Former U.S. Surgeon General Jerome Adams argued Tuesday that the public should not follow recent federal guidance loosening the recommended COVID-19 isolation time.
Adams said individuals who test positive for COVID-19 should try to get an antigen test and make sure they test negative before leaving isolation.
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"I love the CDC. Grew up wanting to work there and have been one of their most ardent defenders. I never dreamed the day would come when I would advise people NOT to follow their guidance," Adams said in a tweet.
On Monday, the Centers for Disease Control and Prevention cut their quarantine recommendation from 10 days down to five for asymptomatic people infected with COVID-19. It recommends people follow that with five days of masking around others.
Adams argued that the policy from the CDC is not based on "the best science" and is instead interested in trying to keep "the economy open in the face of inadequate tests."
Regardless of what CDC says, you really should try to obtain an antigen test (I know- easier said than done) and confirm it’s negative prior to leaving isolation and quarantine.— Jerome Adams (@JeromeAdamsMD) December 28, 2021
There’s not a scientist or doctor I’ve met yet who wouldn’t do this for themselves/ their family. https://t.co/dwq0YNZmbh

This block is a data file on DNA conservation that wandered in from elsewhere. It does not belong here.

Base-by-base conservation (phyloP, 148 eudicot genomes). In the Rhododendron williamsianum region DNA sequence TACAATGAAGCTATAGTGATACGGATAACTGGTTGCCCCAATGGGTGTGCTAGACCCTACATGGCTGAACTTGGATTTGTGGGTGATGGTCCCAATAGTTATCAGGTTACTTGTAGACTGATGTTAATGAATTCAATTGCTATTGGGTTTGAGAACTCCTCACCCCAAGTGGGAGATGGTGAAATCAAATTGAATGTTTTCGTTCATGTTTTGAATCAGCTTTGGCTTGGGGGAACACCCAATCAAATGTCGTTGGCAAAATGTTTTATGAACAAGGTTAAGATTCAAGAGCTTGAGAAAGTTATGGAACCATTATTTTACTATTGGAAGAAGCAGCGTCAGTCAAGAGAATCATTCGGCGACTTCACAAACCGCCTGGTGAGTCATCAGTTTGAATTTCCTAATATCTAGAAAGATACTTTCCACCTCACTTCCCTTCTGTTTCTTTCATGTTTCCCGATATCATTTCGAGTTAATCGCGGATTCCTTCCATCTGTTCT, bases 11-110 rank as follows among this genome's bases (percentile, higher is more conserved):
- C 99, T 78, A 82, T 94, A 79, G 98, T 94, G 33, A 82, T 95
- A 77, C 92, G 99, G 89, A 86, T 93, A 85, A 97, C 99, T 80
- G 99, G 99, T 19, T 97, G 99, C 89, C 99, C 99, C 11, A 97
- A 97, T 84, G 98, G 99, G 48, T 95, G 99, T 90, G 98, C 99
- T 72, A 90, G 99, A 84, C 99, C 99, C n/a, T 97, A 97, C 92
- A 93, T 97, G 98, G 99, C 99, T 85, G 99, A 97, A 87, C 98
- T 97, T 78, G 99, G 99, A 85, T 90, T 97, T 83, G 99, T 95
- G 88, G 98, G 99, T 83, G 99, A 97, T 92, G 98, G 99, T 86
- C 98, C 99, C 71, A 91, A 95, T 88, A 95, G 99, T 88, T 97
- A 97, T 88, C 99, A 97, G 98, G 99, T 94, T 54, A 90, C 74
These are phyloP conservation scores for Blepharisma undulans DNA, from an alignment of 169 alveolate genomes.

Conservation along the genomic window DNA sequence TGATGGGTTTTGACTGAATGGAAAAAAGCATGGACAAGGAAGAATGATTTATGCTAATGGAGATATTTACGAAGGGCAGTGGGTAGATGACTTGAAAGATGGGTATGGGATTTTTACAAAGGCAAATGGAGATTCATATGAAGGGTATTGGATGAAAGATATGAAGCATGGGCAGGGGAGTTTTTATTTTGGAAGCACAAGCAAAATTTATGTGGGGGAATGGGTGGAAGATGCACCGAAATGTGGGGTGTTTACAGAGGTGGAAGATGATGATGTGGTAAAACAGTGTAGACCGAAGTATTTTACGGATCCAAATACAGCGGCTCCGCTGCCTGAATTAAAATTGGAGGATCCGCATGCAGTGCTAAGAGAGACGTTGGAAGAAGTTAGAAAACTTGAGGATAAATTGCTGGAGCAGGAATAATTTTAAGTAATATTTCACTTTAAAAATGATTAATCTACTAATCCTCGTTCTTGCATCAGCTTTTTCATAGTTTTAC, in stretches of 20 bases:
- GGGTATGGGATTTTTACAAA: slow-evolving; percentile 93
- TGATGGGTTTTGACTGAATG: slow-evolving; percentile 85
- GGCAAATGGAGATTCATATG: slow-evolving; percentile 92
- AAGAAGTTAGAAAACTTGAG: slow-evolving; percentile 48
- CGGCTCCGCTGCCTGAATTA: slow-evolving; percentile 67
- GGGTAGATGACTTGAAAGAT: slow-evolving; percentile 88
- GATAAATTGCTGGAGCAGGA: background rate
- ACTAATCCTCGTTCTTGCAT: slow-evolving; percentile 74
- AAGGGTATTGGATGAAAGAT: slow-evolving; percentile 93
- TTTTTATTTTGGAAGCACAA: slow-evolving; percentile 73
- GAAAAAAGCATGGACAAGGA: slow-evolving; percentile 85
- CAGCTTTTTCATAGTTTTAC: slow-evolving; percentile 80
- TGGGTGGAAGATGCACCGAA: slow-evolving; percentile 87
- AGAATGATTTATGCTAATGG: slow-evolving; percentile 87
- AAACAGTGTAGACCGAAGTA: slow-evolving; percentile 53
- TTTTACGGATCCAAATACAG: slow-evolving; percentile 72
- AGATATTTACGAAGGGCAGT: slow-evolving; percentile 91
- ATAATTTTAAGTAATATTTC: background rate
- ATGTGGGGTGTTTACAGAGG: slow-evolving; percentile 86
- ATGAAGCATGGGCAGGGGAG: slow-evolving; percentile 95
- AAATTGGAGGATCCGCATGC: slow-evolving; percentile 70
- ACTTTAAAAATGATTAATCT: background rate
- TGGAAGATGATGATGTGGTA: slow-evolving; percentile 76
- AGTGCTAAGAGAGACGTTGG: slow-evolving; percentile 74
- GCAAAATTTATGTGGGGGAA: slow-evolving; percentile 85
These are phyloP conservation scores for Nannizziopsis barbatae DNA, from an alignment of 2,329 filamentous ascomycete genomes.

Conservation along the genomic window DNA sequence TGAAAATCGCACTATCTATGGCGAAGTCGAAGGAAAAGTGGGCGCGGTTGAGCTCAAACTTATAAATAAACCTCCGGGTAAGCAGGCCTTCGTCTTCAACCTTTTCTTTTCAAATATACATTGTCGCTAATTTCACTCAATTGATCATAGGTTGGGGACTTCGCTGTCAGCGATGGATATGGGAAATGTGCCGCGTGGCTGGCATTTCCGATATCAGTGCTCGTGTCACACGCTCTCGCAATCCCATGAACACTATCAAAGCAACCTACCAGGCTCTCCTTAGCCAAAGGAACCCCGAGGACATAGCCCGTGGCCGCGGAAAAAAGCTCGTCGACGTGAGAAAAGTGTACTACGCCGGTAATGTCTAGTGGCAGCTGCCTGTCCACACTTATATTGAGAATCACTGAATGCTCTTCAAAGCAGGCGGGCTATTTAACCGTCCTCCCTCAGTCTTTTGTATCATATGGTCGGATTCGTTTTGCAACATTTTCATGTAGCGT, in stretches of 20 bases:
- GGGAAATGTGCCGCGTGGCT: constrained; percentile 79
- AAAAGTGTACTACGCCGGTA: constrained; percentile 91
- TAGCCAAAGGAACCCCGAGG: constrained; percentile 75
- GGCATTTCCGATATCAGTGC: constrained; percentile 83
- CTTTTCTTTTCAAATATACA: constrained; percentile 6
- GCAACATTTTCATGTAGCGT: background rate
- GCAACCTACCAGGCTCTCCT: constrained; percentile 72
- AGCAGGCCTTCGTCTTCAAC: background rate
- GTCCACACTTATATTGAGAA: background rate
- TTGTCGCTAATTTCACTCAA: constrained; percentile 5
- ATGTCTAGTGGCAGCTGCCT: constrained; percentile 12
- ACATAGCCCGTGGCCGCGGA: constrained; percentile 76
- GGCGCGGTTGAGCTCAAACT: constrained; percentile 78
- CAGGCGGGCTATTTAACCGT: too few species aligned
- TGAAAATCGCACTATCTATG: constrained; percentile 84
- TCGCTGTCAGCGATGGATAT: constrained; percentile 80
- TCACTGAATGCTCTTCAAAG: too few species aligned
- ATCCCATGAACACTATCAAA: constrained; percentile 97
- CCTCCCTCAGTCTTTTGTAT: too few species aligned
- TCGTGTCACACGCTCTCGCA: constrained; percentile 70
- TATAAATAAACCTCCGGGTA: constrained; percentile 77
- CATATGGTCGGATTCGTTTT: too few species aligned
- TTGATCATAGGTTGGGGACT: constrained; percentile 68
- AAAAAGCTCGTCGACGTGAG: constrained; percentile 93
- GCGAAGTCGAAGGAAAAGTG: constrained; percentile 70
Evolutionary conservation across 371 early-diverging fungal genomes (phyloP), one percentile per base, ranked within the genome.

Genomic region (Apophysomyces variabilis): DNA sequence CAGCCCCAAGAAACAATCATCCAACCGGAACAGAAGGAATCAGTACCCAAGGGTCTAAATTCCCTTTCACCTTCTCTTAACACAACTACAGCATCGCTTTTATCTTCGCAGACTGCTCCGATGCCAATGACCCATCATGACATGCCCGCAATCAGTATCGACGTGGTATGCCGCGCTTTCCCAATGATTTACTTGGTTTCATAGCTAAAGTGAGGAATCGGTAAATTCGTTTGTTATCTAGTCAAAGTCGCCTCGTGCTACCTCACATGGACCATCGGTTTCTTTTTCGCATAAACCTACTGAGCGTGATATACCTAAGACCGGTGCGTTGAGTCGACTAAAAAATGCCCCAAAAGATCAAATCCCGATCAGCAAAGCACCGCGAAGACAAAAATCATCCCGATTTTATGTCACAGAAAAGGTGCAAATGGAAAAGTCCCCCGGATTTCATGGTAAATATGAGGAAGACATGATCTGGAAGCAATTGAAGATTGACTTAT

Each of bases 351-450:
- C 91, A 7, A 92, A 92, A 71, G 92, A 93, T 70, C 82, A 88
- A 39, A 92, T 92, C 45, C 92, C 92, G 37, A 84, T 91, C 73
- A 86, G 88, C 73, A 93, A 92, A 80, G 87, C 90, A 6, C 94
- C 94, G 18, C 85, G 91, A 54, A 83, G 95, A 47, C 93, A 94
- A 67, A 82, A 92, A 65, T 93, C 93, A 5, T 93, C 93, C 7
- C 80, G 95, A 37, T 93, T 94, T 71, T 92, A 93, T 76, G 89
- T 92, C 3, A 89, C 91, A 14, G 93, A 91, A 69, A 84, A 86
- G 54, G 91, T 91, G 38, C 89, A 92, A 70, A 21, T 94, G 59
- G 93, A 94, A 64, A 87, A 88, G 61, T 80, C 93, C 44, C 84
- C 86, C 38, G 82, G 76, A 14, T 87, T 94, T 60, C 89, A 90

The CDC argued in their press release announcing the change that it was responding to evidence that people are generally most infectious during the early stages of the COVID-19 illness.
Adams said he believed the CDC should have put more of an emphasis on strict mask-wearing.
"The Director could come out and say if you can get an antigen test that is the preferred way to end isolation," Adams said in another tweet. "If you can’t get an antigen test then you can end isolation early ONLY if you are committed to strict mask-wearing."
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The Washington Examiner reached out to the CDC for comment but did not immediately receive a response.
Adams was the 20th U.S. surgeon general, serving from 2017 until early 2021 during the Trump administration. The surgeon general, sometimes referred to as the "nation's doctor," is the head of the U.S. Public Health Service Commissioned Corps. His successor, the current surgeon general, is Vivek Murthy.